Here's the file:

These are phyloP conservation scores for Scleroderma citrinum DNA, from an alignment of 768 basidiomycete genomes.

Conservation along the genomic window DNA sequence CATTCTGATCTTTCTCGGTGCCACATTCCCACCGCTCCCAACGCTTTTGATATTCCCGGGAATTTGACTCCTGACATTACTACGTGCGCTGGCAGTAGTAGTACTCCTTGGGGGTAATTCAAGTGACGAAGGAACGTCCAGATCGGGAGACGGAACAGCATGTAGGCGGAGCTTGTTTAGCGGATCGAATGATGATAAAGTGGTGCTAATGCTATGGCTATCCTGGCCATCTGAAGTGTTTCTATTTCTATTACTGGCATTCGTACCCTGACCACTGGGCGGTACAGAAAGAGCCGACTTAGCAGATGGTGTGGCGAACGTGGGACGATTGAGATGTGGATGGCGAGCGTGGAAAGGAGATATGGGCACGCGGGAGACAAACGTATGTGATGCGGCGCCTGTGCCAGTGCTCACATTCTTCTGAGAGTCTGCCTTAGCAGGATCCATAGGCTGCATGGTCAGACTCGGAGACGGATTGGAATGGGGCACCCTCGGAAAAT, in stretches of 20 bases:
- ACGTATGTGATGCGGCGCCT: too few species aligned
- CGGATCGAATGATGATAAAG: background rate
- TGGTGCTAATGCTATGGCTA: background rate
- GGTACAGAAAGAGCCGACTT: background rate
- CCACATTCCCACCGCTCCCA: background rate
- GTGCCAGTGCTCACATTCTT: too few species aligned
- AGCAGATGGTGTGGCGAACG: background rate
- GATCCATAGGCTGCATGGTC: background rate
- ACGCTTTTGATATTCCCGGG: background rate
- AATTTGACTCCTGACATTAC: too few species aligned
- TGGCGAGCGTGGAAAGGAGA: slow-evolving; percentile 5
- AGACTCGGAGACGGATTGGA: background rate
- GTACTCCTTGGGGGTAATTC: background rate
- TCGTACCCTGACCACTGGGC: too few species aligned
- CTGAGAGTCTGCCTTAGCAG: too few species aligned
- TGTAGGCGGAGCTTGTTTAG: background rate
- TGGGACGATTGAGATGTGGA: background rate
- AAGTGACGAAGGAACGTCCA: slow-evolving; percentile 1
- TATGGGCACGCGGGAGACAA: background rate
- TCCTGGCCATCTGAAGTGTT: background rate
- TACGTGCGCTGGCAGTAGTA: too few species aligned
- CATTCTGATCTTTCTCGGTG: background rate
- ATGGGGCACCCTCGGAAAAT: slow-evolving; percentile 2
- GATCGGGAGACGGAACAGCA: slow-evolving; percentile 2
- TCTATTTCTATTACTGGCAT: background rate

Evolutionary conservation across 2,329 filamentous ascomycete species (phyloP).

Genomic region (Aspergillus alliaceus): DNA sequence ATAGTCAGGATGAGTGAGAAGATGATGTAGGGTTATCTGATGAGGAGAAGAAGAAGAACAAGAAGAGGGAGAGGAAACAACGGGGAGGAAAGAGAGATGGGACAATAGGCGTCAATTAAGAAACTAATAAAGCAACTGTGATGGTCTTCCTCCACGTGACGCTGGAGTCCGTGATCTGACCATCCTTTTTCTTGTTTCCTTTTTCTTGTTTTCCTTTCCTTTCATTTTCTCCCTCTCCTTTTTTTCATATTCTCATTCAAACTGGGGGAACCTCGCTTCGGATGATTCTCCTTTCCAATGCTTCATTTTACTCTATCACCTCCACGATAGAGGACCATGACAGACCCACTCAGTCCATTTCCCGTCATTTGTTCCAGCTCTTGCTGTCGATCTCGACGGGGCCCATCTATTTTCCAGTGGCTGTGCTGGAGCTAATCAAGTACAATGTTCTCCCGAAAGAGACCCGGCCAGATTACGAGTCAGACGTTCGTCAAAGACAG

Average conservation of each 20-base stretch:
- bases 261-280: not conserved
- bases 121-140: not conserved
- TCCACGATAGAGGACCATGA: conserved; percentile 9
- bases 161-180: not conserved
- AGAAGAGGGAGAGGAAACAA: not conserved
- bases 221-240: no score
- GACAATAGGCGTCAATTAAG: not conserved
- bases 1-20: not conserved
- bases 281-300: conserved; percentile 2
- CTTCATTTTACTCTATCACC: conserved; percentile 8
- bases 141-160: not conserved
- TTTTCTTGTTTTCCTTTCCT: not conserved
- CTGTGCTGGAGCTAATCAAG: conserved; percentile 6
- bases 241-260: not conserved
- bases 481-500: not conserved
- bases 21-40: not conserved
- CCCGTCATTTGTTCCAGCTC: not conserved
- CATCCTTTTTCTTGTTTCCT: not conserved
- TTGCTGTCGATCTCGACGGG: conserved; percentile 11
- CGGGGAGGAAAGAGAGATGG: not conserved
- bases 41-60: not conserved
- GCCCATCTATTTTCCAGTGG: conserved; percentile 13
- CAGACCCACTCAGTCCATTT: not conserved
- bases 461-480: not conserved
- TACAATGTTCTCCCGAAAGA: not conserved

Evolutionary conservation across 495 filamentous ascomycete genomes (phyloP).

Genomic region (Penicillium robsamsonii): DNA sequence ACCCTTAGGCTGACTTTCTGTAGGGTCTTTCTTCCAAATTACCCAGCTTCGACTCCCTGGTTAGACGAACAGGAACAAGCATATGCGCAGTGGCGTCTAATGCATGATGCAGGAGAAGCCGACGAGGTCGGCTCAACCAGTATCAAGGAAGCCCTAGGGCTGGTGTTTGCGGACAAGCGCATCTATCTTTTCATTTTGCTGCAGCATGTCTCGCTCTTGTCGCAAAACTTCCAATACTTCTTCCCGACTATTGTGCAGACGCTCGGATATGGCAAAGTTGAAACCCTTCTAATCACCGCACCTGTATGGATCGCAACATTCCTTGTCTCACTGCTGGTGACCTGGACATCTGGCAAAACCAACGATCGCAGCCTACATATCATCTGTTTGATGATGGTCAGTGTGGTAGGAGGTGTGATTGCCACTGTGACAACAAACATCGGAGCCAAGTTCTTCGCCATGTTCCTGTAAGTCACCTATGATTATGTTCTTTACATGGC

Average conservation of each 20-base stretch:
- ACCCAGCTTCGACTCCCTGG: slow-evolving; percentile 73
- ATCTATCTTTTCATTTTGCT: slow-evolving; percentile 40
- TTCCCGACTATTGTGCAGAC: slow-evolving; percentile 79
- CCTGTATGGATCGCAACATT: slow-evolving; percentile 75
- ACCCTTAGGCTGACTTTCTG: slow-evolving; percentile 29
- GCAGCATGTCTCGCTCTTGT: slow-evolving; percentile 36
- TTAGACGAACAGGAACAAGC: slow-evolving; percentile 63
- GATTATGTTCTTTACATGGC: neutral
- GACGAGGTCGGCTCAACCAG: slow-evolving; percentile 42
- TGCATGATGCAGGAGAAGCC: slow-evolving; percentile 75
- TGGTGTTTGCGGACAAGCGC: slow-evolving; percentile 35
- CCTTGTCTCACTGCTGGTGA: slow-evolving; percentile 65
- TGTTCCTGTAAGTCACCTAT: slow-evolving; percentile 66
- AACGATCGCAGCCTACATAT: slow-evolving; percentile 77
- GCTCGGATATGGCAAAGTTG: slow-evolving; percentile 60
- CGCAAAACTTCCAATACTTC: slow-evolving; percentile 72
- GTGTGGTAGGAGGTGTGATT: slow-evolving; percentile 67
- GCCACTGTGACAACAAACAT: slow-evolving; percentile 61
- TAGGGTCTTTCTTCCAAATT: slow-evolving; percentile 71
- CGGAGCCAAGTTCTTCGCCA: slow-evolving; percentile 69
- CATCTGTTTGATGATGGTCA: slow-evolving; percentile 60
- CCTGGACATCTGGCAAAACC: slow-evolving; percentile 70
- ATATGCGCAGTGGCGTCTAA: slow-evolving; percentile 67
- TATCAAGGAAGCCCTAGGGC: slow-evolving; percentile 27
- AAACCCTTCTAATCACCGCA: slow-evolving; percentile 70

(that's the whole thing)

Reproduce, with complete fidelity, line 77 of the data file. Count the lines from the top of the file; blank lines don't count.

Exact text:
- TAGGGTCTTTCTTCCAAATT: slow-evolving; percentile 71